This Court Means Business
The success of Orlando's high-tech, no-nonsense business court has others looking to follow suit
Then, there are two things Orlando business lawyers really, really love about the 9th Judicial Circuit's business court: The judges, not the lawyers, determine case schedules. And they stick to them.
"It puts you on a tight, defined schedule to learn your case, know your case and try your case," says Bud Bennington, head of business litigation for Shutts & Bowen in Orlando. "And you'd better be prepared because you are going before a no-nonsense judge with years of business litigation experience."
The no-nonsense judge is Renee Roche, a longtime business lawyer appointed to the circuit court in 1995. In January 2004, Chief Judge Belvin Perry tapped Roche for the new Orange County Complex Commercial Litigation Division, otherwise known as business court. The division specializes in complex business cases such as antitrust, intellectual property, franchise and unfair competition cases. Any monetary controversy has to be in excess of $150,000.
The business court -- only a handful of other states have them, including New York and New Jersey -- was the brainchild of Orange County Circuit Judge Thomas B. Smith. He considers the court an economic development tool. A former business litigator himself, Smith wanted to give Orlando-area businesses greater certainty, consistency and efficiency in the courtroom -- with judges who know business law, make consistent rulings and move cases through the system quickly.
Two years after the court opened, it appears to be meeting those goals. Of more than 1,200 complex business cases that have gone before Judge Roche, 70% have closed. This year, the court added a second judge and a full-time staff lawyer. Attorneys who practice in the court say having judges experienced in complex business law offers a greater degree of predictability. And they say cases tend to settle quickly because the judges require early and extensive case management. "We're getting thoughtful review and decisions -- and decisions in a timely manner -- which wasn't always the case in the past," says Jerry Linscott, a partner in Baker Hostetler's litigation group.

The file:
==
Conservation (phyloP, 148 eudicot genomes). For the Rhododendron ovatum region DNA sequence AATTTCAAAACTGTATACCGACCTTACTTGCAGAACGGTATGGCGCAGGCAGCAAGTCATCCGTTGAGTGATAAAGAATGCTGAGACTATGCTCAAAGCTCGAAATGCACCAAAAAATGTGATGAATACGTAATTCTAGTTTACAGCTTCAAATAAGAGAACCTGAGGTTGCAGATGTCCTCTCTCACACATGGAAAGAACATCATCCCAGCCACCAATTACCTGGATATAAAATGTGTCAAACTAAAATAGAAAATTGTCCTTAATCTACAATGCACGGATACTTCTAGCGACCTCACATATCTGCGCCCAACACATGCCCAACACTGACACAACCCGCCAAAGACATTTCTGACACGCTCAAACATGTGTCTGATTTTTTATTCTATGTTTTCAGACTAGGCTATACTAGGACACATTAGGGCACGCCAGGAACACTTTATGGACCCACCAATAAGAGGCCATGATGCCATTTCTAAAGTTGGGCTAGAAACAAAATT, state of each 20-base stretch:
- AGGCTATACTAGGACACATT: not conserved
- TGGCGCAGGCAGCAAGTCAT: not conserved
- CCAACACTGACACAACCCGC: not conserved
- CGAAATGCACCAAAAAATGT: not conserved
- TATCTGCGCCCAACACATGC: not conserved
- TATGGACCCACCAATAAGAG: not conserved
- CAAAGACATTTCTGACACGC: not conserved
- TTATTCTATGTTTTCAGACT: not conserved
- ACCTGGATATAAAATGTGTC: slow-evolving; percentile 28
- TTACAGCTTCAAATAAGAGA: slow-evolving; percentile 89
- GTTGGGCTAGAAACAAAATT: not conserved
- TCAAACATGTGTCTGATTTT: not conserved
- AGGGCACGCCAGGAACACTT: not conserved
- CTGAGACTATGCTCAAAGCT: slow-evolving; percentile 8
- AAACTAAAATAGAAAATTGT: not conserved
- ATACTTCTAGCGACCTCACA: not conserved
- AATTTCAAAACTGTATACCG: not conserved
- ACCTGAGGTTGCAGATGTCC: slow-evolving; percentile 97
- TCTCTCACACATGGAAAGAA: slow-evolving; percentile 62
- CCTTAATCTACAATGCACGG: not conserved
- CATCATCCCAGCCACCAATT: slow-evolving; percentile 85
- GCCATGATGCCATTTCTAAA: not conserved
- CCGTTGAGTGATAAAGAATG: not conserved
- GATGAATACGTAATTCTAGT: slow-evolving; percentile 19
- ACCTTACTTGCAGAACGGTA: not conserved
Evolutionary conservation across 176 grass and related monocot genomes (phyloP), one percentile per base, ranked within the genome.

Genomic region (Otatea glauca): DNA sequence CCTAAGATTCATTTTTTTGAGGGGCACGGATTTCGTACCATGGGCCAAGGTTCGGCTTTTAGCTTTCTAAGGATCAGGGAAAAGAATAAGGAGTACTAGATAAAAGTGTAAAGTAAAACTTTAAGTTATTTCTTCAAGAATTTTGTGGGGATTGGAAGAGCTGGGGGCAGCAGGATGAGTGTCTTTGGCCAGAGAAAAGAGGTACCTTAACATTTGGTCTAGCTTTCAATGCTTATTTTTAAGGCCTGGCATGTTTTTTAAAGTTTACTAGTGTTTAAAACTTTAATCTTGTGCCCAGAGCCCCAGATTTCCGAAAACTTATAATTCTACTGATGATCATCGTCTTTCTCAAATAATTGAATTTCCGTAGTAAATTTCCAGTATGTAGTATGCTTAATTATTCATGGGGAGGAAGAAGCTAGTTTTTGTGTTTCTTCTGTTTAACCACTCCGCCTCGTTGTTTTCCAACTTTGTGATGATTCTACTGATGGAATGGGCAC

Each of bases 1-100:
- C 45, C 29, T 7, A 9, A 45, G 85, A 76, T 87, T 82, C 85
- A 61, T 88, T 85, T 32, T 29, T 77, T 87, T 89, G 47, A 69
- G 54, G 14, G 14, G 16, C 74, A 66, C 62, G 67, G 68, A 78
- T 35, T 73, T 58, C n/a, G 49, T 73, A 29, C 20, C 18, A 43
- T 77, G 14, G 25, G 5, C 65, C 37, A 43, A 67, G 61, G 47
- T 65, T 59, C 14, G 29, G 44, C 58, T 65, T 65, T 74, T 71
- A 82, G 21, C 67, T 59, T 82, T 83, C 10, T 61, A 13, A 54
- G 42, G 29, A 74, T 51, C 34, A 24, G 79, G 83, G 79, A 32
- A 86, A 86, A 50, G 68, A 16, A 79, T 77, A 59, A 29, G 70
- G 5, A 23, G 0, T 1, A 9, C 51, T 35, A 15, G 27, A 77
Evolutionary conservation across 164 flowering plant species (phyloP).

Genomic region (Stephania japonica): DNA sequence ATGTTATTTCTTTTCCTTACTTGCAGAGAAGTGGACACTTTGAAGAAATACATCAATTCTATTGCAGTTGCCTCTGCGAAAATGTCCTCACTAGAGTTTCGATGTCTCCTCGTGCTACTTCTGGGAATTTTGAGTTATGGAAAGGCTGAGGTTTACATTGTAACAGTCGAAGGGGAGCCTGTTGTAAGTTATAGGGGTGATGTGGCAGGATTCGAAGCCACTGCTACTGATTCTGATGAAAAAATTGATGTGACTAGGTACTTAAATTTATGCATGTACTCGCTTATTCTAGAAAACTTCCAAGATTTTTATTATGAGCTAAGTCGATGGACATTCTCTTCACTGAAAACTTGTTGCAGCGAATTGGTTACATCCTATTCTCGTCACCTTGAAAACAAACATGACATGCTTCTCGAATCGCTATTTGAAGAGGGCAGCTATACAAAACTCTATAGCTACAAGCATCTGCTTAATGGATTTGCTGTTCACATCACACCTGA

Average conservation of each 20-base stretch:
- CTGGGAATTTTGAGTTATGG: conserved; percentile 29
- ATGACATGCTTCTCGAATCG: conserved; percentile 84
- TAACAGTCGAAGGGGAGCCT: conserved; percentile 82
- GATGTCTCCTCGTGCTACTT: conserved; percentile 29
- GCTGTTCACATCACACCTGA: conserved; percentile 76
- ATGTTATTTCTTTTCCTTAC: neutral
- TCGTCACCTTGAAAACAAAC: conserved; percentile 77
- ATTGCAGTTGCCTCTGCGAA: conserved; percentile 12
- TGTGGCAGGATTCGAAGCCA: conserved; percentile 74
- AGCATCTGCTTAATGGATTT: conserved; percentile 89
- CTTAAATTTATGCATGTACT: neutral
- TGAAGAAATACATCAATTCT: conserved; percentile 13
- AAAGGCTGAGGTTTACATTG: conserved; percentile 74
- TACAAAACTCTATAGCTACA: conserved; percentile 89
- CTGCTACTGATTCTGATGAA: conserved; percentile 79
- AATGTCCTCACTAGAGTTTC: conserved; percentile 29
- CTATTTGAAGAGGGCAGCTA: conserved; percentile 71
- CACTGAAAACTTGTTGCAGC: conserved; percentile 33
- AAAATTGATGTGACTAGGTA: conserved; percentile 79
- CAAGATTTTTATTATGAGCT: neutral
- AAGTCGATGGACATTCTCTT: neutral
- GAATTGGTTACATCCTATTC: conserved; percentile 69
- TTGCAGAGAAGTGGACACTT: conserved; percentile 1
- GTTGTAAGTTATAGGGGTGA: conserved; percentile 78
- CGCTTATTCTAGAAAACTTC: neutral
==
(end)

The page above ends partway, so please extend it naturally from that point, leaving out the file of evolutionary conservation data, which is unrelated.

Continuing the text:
The business court has features not often seen in civil court in Florida: First, electronic filing. Upon filing, cases immediately go to a judge for review. The judge sets up a case-management conference within 120 days. Case management is not just for the lawyers; the clients have to show up, too. And the lawyers have to prepare extensive reports for that very first meeting. "Judge Roche will have spent a tremendous amount of time reviewing the briefs and the motions," says Chris Skambis, another frequent practitioner in business court. "She doesn't have to spend an hour in a hearing getting caught up."
Orlando's success has judges and lawyers in other Florida circuits considering business courts. The 13th Judicial Circuit in Hillsborough County and the 11th Judicial Circuit in Miami-Dade both have sent teams to scout out Roche's high-tech courtroom. "It's all part of giving Florida a positive business climate to foster economic growth," says Roche.
"Once you start asking hard questions, requiring quality written products in support of legal positions and holding intensive hearings to get to the bottom of disputes, you'd be amazed how these complicated cases have a magical way of resolving themselves."